Figure-1: Historical relationship between SPR (thousand barrels) and WTI $/bbl on y-2 axis) (Source: EIA).

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Figure-2: Historical relationship between SPR (thousand barrels) and US inflation (inflation y-2 axis) (Source: EIA).

Fundamental Problem

The question is how long can the U.S. government continue to rely on SPR releases? Is it sustainable? 

Figure-3 depicts the historical monthly average trends of United States oil consumption, total oil production, shale oil production, and WTI. Since January 2010, U.S. oil import dependency has been on the decline, due to a substantial increase in U.S. shale oil production, as well as stable oil consumption which mostly remains around 19 to 21 million bpd.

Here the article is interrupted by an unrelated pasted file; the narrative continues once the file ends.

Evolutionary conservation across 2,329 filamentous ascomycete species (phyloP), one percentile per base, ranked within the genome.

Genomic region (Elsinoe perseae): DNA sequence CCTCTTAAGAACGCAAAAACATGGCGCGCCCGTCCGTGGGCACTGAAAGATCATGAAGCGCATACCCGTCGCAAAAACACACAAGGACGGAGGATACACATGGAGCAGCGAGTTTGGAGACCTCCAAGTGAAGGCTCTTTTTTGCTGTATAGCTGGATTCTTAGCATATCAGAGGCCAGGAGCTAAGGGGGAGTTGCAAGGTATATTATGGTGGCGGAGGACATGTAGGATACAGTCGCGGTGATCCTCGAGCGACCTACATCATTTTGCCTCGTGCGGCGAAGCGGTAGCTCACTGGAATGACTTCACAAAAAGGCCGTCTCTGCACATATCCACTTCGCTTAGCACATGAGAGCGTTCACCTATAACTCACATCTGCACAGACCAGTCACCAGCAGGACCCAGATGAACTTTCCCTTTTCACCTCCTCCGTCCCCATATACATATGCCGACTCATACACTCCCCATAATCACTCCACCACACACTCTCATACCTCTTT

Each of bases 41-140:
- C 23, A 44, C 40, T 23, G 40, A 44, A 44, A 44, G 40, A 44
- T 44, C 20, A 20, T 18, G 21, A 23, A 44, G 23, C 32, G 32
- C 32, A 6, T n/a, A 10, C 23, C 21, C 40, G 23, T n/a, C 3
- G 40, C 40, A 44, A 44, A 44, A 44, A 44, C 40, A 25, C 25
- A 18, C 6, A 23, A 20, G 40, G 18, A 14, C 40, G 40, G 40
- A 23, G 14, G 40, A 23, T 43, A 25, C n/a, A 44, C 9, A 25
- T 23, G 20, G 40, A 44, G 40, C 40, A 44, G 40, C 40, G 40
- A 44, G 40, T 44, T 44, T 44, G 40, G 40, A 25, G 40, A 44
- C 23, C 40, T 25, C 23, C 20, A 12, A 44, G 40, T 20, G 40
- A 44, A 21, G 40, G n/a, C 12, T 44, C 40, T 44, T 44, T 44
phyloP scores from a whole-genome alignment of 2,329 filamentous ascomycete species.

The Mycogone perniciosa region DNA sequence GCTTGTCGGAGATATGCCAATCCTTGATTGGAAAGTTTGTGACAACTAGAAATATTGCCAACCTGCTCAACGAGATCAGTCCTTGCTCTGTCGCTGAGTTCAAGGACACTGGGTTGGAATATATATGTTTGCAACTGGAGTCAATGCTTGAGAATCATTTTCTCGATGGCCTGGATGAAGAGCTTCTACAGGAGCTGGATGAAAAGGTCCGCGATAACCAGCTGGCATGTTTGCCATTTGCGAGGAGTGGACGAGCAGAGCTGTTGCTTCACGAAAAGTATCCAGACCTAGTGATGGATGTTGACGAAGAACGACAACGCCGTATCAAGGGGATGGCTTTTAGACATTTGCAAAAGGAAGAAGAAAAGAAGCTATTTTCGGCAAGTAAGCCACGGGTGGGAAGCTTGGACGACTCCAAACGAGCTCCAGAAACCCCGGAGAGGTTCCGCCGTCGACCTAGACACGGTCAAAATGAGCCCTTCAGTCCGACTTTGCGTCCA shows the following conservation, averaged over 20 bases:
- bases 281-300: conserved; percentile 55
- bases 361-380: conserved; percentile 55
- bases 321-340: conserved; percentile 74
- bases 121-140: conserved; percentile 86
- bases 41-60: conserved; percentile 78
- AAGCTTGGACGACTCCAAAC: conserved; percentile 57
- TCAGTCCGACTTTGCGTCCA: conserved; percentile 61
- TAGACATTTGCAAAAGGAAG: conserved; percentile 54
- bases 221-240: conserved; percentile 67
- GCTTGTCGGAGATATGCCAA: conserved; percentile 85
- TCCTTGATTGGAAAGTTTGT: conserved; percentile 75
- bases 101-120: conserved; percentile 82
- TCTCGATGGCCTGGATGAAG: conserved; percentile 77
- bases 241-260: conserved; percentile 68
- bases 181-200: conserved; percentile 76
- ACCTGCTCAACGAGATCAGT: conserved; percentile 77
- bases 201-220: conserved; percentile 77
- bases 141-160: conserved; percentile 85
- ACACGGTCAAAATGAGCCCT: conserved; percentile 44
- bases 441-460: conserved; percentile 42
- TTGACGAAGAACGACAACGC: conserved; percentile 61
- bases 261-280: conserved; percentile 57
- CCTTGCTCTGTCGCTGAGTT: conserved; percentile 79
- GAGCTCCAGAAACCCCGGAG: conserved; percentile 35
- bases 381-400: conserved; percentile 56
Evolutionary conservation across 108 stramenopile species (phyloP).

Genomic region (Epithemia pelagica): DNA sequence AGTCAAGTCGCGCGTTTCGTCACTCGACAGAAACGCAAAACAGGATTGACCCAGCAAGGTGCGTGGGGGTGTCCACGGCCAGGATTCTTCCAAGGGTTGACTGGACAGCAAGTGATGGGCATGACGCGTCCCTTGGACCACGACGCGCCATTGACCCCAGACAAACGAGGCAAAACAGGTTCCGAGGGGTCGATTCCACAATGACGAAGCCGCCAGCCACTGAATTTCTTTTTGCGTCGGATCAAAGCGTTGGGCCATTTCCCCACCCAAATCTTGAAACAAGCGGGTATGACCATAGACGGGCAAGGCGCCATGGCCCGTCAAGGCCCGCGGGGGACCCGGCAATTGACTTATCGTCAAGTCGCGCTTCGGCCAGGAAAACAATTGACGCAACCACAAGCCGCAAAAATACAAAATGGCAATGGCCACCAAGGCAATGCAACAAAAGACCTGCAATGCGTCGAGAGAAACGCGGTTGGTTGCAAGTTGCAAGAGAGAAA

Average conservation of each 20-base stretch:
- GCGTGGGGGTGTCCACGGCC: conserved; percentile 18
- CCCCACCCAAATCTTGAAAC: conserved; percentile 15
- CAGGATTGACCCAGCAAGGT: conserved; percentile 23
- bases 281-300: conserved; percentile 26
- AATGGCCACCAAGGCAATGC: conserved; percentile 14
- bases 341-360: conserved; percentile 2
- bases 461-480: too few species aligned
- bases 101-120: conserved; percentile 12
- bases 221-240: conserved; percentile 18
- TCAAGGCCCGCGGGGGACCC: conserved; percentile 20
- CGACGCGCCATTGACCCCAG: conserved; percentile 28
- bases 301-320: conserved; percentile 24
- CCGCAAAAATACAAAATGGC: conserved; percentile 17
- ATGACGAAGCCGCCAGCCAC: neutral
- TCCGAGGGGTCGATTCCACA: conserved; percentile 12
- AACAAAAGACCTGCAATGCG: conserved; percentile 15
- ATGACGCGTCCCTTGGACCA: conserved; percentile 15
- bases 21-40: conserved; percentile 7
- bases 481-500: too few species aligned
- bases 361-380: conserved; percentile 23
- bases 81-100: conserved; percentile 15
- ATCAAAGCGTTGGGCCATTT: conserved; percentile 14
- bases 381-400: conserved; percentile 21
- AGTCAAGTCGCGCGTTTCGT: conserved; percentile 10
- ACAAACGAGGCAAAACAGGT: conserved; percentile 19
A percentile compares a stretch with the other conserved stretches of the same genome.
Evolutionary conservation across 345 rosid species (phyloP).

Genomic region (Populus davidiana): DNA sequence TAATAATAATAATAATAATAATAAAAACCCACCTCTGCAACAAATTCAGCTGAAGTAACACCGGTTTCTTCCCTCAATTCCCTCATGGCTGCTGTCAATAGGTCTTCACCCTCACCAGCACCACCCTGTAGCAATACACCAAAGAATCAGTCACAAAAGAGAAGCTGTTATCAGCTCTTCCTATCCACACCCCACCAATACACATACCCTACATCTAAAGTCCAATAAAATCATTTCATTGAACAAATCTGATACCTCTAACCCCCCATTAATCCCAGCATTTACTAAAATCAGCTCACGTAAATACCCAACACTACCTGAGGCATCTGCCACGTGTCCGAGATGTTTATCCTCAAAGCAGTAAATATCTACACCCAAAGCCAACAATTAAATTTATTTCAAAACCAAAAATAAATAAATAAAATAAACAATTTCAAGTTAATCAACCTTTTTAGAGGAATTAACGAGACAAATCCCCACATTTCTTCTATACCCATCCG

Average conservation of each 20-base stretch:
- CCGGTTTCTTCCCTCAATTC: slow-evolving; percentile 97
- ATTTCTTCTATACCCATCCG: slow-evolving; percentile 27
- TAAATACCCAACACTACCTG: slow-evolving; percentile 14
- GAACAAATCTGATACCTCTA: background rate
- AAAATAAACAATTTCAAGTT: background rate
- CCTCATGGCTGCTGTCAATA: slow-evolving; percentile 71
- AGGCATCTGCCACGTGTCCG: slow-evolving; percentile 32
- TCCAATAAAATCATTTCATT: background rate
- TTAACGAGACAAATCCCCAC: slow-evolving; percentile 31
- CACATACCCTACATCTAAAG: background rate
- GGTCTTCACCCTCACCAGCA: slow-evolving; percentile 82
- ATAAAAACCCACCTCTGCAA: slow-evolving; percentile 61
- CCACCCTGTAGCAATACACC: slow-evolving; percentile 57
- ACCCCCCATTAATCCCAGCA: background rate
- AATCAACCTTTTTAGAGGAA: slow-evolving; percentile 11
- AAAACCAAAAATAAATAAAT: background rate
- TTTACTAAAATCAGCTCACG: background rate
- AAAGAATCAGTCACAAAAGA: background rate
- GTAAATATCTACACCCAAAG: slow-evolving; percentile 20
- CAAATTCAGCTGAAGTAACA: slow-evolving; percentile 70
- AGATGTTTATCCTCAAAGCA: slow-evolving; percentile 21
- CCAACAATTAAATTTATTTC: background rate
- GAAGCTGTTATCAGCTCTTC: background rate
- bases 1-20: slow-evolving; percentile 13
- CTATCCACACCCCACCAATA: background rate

Since 2014, the U.S. shale industry has developed into a more mature industry which currently produces around 8.7 million bpd out of a total of 11.79 million bpd. While considerably lower than its production peak of 13.3 million bpd in January 2022, the U.S. oil import dependency declined to 42% at the end of July 2022, as compared to 71% in January 2010. As such, the solution is not forcing the oil companies to curtail product exports or forcing them to stockpile more fuels in U.S. storage tanks but rather to address the fundamental problem.